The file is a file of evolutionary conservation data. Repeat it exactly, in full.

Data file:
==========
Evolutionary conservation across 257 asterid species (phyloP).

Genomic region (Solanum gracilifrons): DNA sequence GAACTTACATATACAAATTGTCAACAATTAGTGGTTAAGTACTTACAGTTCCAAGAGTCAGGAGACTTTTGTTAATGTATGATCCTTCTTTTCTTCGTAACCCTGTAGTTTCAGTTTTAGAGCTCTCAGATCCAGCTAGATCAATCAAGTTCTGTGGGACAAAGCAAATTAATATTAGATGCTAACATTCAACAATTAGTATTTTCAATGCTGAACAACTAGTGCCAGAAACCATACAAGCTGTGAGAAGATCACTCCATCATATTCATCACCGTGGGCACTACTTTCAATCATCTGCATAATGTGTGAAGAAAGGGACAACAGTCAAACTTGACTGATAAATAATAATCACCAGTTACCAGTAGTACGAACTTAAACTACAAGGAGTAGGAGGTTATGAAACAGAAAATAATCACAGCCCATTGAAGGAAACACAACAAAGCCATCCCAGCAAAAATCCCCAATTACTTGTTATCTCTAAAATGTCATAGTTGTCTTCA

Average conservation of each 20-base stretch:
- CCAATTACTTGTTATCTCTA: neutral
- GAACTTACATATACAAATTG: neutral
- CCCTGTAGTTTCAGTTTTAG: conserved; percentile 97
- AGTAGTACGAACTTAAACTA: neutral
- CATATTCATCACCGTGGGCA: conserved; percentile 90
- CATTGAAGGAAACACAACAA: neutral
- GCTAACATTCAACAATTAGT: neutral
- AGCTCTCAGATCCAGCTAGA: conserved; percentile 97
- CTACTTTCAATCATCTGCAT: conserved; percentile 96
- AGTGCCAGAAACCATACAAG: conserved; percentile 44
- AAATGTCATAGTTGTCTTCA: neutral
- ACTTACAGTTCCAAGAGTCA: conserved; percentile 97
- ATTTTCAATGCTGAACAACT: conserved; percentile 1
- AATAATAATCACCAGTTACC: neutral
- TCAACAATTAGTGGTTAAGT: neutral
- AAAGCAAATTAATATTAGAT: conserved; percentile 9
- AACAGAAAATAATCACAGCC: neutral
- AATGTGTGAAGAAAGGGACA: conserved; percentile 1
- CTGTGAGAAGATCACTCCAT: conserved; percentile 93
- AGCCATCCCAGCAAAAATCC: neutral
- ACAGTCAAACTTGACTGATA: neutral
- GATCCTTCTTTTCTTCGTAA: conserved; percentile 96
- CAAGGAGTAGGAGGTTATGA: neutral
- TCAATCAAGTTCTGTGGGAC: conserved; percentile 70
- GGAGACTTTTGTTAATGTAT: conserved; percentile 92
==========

Evolutionary conservation across 257 asterid species (phyloP).

Genomic region (Solanum gracilifrons): DNA sequence GAACTTACATATACAAATTGTCAACAATTAGTGGTTAAGTACTTACAGTTCCAAGAGTCAGGAGACTTTTGTTAATGTATGATCCTTCTTTTCTTCGTAACCCTGTAGTTTCAGTTTTAGAGCTCTCAGATCCAGCTAGATCAATCAAGTTCTGTGGGACAAAGCAAATTAATATTAGATGCTAACATTCAACAATTAGTATTTTCAATGCTGAACAACTAGTGCCAGAAACCATACAAGCTGTGAGAAGATCACTCCATCATATTCATCACCGTGGGCACTACTTTCAATCATCTGCATAATGTGTGAAGAAAGGGACAACAGTCAAACTTGACTGATAAATAATAATCACCAGTTACCAGTAGTACGAACTTAAACTACAAGGAGTAGGAGGTTATGAAACAGAAAATAATCACAGCCCATTGAAGGAAACACAACAAAGCCATCCCAGCAAAAATCCCCAATTACTTGTTATCTCTAAAATGTCATAGTTGTCTTCA

Average conservation of each 20-base stretch:
- CCAATTACTTGTTATCTCTA: neutral
- GAACTTACATATACAAATTG: neutral
- CCCTGTAGTTTCAGTTTTAG: conserved; percentile 97
- AGTAGTACGAACTTAAACTA: neutral
- CATATTCATCACCGTGGGCA: conserved; percentile 90
- CATTGAAGGAAACACAACAA: neutral
- GCTAACATTCAACAATTAGT: neutral
- AGCTCTCAGATCCAGCTAGA: conserved; percentile 97
- CTACTTTCAATCATCTGCAT: conserved; percentile 96
- AGTGCCAGAAACCATACAAG: conserved; percentile 44
- AAATGTCATAGTTGTCTTCA: neutral
- ACTTACAGTTCCAAGAGTCA: conserved; percentile 97
- ATTTTCAATGCTGAACAACT: conserved; percentile 1
- AATAATAATCACCAGTTACC: neutral
- TCAACAATTAGTGGTTAAGT: neutral
- AAAGCAAATTAATATTAGAT: conserved; percentile 9
- AACAGAAAATAATCACAGCC: neutral
- AATGTGTGAAGAAAGGGACA: conserved; percentile 1
- CTGTGAGAAGATCACTCCAT: conserved; percentile 93
- AGCCATCCCAGCAAAAATCC: neutral
- ACAGTCAAACTTGACTGATA: neutral
- GATCCTTCTTTTCTTCGTAA: conserved; percentile 96
- CAAGGAGTAGGAGGTTATGA: neutral
- TCAATCAAGTTCTGTGGGAC: conserved; percentile 70
- GGAGACTTTTGTTAATGTAT: conserved; percentile 92